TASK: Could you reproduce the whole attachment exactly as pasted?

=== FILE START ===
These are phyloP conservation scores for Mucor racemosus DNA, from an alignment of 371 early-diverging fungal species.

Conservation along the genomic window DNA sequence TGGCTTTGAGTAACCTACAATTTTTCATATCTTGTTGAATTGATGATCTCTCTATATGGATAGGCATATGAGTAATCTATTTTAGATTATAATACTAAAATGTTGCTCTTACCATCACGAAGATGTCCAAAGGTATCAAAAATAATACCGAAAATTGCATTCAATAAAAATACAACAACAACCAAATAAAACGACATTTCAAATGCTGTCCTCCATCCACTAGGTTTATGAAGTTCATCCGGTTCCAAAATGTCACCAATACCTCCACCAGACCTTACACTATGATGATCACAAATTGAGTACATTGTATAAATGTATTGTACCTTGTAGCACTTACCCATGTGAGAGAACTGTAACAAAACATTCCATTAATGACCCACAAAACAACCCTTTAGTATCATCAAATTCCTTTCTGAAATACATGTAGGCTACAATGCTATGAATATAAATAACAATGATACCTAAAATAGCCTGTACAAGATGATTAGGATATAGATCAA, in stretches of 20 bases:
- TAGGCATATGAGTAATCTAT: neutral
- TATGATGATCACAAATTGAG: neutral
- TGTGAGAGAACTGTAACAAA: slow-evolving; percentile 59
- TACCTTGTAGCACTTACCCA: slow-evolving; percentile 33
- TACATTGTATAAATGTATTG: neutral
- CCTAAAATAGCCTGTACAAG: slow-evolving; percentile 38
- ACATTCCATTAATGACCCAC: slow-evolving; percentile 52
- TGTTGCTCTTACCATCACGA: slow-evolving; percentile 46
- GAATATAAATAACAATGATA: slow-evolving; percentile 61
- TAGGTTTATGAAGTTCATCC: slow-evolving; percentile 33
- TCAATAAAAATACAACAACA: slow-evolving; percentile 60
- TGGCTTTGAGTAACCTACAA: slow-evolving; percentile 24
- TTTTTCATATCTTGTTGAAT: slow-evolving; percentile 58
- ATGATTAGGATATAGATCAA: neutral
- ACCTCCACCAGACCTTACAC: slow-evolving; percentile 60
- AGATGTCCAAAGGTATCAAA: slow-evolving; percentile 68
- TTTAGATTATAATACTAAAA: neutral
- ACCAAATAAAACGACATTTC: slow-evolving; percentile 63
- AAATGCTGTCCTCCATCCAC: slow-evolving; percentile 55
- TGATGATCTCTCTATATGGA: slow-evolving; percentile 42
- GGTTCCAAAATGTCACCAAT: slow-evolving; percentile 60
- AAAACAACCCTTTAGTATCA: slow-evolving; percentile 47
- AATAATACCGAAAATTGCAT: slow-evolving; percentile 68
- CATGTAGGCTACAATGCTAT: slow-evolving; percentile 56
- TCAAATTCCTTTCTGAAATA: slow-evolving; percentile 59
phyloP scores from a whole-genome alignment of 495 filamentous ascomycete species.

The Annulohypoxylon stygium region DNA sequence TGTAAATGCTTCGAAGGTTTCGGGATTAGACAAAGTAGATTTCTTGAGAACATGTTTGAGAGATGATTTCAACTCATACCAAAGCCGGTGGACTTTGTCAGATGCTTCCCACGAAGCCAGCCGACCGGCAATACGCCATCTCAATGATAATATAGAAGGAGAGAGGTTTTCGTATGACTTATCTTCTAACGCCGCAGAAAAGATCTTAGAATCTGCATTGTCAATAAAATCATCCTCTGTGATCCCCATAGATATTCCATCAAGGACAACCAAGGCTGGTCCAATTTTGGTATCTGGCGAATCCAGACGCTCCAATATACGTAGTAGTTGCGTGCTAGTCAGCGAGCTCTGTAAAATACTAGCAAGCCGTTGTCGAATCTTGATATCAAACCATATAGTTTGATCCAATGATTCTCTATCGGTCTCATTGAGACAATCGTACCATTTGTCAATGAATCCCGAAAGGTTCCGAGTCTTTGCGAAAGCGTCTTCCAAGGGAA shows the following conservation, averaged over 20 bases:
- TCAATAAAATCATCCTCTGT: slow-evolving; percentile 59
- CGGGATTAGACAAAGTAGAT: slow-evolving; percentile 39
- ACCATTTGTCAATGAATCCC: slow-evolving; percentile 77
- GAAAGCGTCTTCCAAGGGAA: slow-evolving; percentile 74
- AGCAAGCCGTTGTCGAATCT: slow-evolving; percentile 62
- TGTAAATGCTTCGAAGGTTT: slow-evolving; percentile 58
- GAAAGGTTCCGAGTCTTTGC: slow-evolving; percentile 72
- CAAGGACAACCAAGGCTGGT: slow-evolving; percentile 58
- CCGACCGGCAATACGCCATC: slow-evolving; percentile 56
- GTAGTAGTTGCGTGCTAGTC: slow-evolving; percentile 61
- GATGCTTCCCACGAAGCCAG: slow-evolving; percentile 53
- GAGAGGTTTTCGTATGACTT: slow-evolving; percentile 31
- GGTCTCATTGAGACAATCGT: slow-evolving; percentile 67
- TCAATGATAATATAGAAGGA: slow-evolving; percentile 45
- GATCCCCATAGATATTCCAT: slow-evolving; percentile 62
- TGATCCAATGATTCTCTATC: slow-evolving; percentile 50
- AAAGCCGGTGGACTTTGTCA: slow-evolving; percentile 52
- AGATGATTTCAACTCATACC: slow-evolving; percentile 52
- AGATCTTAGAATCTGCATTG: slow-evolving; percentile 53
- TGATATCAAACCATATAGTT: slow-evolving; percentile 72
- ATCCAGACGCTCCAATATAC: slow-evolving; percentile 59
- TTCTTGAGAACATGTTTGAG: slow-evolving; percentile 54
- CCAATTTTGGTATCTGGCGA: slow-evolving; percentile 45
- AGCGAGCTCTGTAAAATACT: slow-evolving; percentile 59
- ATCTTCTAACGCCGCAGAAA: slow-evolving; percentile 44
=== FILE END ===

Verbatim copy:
These are phyloP conservation scores for Mucor racemosus DNA, from an alignment of 371 early-diverging fungal species.

Conservation along the genomic window DNA sequence TGGCTTTGAGTAACCTACAATTTTTCATATCTTGTTGAATTGATGATCTCTCTATATGGATAGGCATATGAGTAATCTATTTTAGATTATAATACTAAAATGTTGCTCTTACCATCACGAAGATGTCCAAAGGTATCAAAAATAATACCGAAAATTGCATTCAATAAAAATACAACAACAACCAAATAAAACGACATTTCAAATGCTGTCCTCCATCCACTAGGTTTATGAAGTTCATCCGGTTCCAAAATGTCACCAATACCTCCACCAGACCTTACACTATGATGATCACAAATTGAGTACATTGTATAAATGTATTGTACCTTGTAGCACTTACCCATGTGAGAGAACTGTAACAAAACATTCCATTAATGACCCACAAAACAACCCTTTAGTATCATCAAATTCCTTTCTGAAATACATGTAGGCTACAATGCTATGAATATAAATAACAATGATACCTAAAATAGCCTGTACAAGATGATTAGGATATAGATCAA, in stretches of 20 bases:
- TAGGCATATGAGTAATCTAT: neutral
- TATGATGATCACAAATTGAG: neutral
- TGTGAGAGAACTGTAACAAA: slow-evolving; percentile 59
- TACCTTGTAGCACTTACCCA: slow-evolving; percentile 33
- TACATTGTATAAATGTATTG: neutral
- CCTAAAATAGCCTGTACAAG: slow-evolving; percentile 38
- ACATTCCATTAATGACCCAC: slow-evolving; percentile 52
- TGTTGCTCTTACCATCACGA: slow-evolving; percentile 46
- GAATATAAATAACAATGATA: slow-evolving; percentile 61
- TAGGTTTATGAAGTTCATCC: slow-evolving; percentile 33
- TCAATAAAAATACAACAACA: slow-evolving; percentile 60
- TGGCTTTGAGTAACCTACAA: slow-evolving; percentile 24
- TTTTTCATATCTTGTTGAAT: slow-evolving; percentile 58
- ATGATTAGGATATAGATCAA: neutral
- ACCTCCACCAGACCTTACAC: slow-evolving; percentile 60
- AGATGTCCAAAGGTATCAAA: slow-evolving; percentile 68
- TTTAGATTATAATACTAAAA: neutral
- ACCAAATAAAACGACATTTC: slow-evolving; percentile 63
- AAATGCTGTCCTCCATCCAC: slow-evolving; percentile 55
- TGATGATCTCTCTATATGGA: slow-evolving; percentile 42
- GGTTCCAAAATGTCACCAAT: slow-evolving; percentile 60
- AAAACAACCCTTTAGTATCA: slow-evolving; percentile 47
- AATAATACCGAAAATTGCAT: slow-evolving; percentile 68
- CATGTAGGCTACAATGCTAT: slow-evolving; percentile 56
- TCAAATTCCTTTCTGAAATA: slow-evolving; percentile 59
phyloP scores from a whole-genome alignment of 495 filamentous ascomycete species.

The Annulohypoxylon stygium region DNA sequence TGTAAATGCTTCGAAGGTTTCGGGATTAGACAAAGTAGATTTCTTGAGAACATGTTTGAGAGATGATTTCAACTCATACCAAAGCCGGTGGACTTTGTCAGATGCTTCCCACGAAGCCAGCCGACCGGCAATACGCCATCTCAATGATAATATAGAAGGAGAGAGGTTTTCGTATGACTTATCTTCTAACGCCGCAGAAAAGATCTTAGAATCTGCATTGTCAATAAAATCATCCTCTGTGATCCCCATAGATATTCCATCAAGGACAACCAAGGCTGGTCCAATTTTGGTATCTGGCGAATCCAGACGCTCCAATATACGTAGTAGTTGCGTGCTAGTCAGCGAGCTCTGTAAAATACTAGCAAGCCGTTGTCGAATCTTGATATCAAACCATATAGTTTGATCCAATGATTCTCTATCGGTCTCATTGAGACAATCGTACCATTTGTCAATGAATCCCGAAAGGTTCCGAGTCTTTGCGAAAGCGTCTTCCAAGGGAA shows the following conservation, averaged over 20 bases:
- TCAATAAAATCATCCTCTGT: slow-evolving; percentile 59
- CGGGATTAGACAAAGTAGAT: slow-evolving; percentile 39
- ACCATTTGTCAATGAATCCC: slow-evolving; percentile 77
- GAAAGCGTCTTCCAAGGGAA: slow-evolving; percentile 74
- AGCAAGCCGTTGTCGAATCT: slow-evolving; percentile 62
- TGTAAATGCTTCGAAGGTTT: slow-evolving; percentile 58
- GAAAGGTTCCGAGTCTTTGC: slow-evolving; percentile 72
- CAAGGACAACCAAGGCTGGT: slow-evolving; percentile 58
- CCGACCGGCAATACGCCATC: slow-evolving; percentile 56
- GTAGTAGTTGCGTGCTAGTC: slow-evolving; percentile 61
- GATGCTTCCCACGAAGCCAG: slow-evolving; percentile 53
- GAGAGGTTTTCGTATGACTT: slow-evolving; percentile 31
- GGTCTCATTGAGACAATCGT: slow-evolving; percentile 67
- TCAATGATAATATAGAAGGA: slow-evolving; percentile 45
- GATCCCCATAGATATTCCAT: slow-evolving; percentile 62
- TGATCCAATGATTCTCTATC: slow-evolving; percentile 50
- AAAGCCGGTGGACTTTGTCA: slow-evolving; percentile 52
- AGATGATTTCAACTCATACC: slow-evolving; percentile 52
- AGATCTTAGAATCTGCATTG: slow-evolving; percentile 53
- TGATATCAAACCATATAGTT: slow-evolving; percentile 72
- ATCCAGACGCTCCAATATAC: slow-evolving; percentile 59
- TTCTTGAGAACATGTTTGAG: slow-evolving; percentile 54
- CCAATTTTGGTATCTGGCGA: slow-evolving; percentile 45
- AGCGAGCTCTGTAAAATACT: slow-evolving; percentile 59
- ATCTTCTAACGCCGCAGAAA: slow-evolving; percentile 44